April 14, 2014 at 4:15 pm

        Schmenk: Sometimes I can’t tell if I’m kidding.

  3. Lefty

    April 13, 2014 at 1:35 pm

    Wonderful tribute Ian, and wow- nice letter and pic.

    Many of you know that I live in the Baltimore area where Phillies TV and radio were non- existent. I spent many evenings trying to get the Phillies radio signal in my car. It wasn’t always easy to hear Saam, Ashburn, and Musser, who were great, but their voices just couldn’t cut through the static the way Harry’s did.

    I think my favorite memory was Harry calling the Schmidt homer in extras at Montreal to clinch the division- ( 1980? not sure) How I wish I could hear that moment again. But there were so many other Harry snippets- Ted Sizemore’s clutch hitting “time and time again” – Utley “you are the man” and of course “Swing and a long drive!”

  4. Bellkirk

    April 13, 2014 at 2:27 pm


  5. Kelly Betz

    April 13, 2014 at 4:53 pm

    Sir, great article on Harry. However, you were off by one NLCS and one World Series. NLCS with Harry…. 1976, 77, 78, 80, 83, 93, 2008. World Series… 1980, 83, 93, 2008.

    • Ian Riccaboni

      April 13, 2014 at 5:03 pm

      Hi Kelly,

      Thank you for reading! I appreciate the compliment.

      In 1980, there were restrictions placed on local broadcasts and unfortunately, Harry was unable to call that World Series. Additionally, similar restrictions were in place to prevent him from calling one of the NLCSs, of which, I can’t recall off the top of my head.

      Here is a great article on the 1980 opportunity that escaped Kalas:

  6. wbramh

    April 13, 2014 at 9:08 pm

    Ian: A terrific story about Harry. Very personal and moving. Thanks so much for sharing it.

    Here’s one I wrote about Harry a day or two after his passing…

    My family lives and dies with the Phillies… Literally!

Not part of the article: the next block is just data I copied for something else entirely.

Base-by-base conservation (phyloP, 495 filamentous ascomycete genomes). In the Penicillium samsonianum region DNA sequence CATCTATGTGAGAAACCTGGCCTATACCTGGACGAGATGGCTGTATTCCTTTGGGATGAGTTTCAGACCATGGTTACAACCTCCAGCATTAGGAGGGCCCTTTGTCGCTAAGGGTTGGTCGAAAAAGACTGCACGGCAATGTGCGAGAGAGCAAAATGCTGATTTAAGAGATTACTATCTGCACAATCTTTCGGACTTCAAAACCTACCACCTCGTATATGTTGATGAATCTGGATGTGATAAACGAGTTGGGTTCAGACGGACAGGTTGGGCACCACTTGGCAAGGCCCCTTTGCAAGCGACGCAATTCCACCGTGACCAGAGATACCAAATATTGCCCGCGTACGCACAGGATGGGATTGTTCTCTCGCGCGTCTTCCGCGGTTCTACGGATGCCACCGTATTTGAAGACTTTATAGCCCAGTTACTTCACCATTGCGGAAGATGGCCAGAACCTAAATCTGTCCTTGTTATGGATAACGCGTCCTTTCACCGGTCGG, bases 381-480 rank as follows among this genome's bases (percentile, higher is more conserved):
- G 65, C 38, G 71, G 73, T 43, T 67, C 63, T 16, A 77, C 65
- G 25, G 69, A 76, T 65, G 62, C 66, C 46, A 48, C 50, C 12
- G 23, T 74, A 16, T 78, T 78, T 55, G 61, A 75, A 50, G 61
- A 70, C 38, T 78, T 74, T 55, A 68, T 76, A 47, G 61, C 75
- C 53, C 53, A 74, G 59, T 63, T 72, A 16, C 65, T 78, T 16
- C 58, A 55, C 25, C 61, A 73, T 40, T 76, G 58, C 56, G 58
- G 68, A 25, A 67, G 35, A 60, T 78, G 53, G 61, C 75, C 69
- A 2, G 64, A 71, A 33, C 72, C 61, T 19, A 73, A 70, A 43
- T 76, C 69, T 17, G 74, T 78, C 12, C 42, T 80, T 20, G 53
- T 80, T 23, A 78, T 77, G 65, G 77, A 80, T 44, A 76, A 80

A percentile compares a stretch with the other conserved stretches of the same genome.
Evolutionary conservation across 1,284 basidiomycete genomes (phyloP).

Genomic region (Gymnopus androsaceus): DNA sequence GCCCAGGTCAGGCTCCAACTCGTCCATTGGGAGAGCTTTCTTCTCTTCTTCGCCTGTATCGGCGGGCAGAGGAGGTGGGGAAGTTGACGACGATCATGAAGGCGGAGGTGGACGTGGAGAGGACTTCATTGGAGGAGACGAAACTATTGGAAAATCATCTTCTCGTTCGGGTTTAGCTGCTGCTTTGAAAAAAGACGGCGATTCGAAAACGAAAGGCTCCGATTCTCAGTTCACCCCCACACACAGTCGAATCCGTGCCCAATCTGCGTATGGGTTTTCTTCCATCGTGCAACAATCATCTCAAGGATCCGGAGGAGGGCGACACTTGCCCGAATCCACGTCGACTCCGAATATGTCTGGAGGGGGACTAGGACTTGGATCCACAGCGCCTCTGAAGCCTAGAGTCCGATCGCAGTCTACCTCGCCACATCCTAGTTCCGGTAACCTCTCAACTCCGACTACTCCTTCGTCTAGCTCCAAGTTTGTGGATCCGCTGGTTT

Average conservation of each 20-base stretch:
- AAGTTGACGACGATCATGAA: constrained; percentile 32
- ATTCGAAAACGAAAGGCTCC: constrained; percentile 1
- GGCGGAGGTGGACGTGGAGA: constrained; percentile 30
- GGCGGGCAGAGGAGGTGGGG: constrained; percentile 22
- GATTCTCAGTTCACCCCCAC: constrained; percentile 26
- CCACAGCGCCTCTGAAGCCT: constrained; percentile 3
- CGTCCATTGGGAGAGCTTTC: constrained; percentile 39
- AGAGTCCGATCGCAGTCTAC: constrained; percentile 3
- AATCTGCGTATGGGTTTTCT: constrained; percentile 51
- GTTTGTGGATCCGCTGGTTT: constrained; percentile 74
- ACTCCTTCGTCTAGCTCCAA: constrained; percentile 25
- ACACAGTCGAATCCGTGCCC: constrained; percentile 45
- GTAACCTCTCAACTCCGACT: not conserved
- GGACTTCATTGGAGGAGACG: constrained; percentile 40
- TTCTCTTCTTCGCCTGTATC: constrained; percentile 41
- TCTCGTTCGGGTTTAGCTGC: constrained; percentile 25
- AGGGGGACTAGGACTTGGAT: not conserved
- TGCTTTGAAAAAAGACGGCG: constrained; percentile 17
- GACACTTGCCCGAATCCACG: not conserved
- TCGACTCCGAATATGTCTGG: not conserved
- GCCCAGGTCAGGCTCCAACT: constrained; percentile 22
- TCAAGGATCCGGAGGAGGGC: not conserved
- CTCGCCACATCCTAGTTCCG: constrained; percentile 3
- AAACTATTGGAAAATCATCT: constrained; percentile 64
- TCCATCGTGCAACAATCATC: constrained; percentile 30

On that evening in 1950 when the Phillies won the National league Pennant, my baseball-crazy immigrant grandfather stayed up late to listen to the clinching game against the Pirates. He died in his sleep just hours later. 
It took another 26 years before the Phils were to win anything again. To be exact, September 26th, 1976 – the day their biggest fan died – my father. 

    Despite winning more division championships and four more trips to the World Series, I have survived the family curse – so far. Yet on Monday afternoon, I felt as if part of me died in the broadcast booth.

    To hardcore baseball fans through the ages, the names Gehrig and Dickey or Hodges and Campanella conjure indelible memories. Like Bobby Thomson’s “Shot heard ’round the World,” the memories are often born from athletic feats lasting mere seconds – but to a true fan, these images burn bright for a lifetime.

    For Phillies fans it was “Robbie” and “Whitey,” then “Lefty” and “Michael Jack.” Now it’s “Chase” and “Ryan.” Yet one name transcends the fleeting exploits of our evolving warriors in red pinstripes – and he never put on a pair of cleats. His name was Harry Kalas.

    The great Byrum Saam had been the voice of the team for decades but never the heart. By had the unfortunate job of announcing games during one of the Phillies most dismal decades. His easy delivery with that hint of residual Texas twang soothed our pain after every excruciating loss to the rest of the league. With an effortless modulation, By could turn a “laugher” over the home team into a pleasant afternoon stroll in the park. By’s steady voice allowed us diehard fans to weather the botchings of our boys of summer with a Zen-like neutrality.

    Then Harry arrived on the scene.
    Harry was a romantic, and he loved the game of baseball. He was a upstart announcer whose previous experience was broadcasting games for the even more hapless and upstart Houston Astros. To one 23 year old Phillies fan, Harry Kalas was an interloper – a carpetbagger with a microphone. He was the voice of somebody else’s losing team – a team that wore ugly orange uniforms and played baseball under a roof that extinguished vegetation while bearing new life in the form of ground rule doubles.

    Harry was not our passively beloved By Saam. 
When “Michael Jack” (Harry’s sobriquet for Mike Schmidt) hit a home run, the ball was 
When Steve Carlton blew a nasty 3rd strike past a stunned batter, it was 

    Suddenly, Philadelphia baseball games, win or lose, had joy and pathos – and were downright fun – even on the dastardly Astroturf that followed Harry to Philadelphia!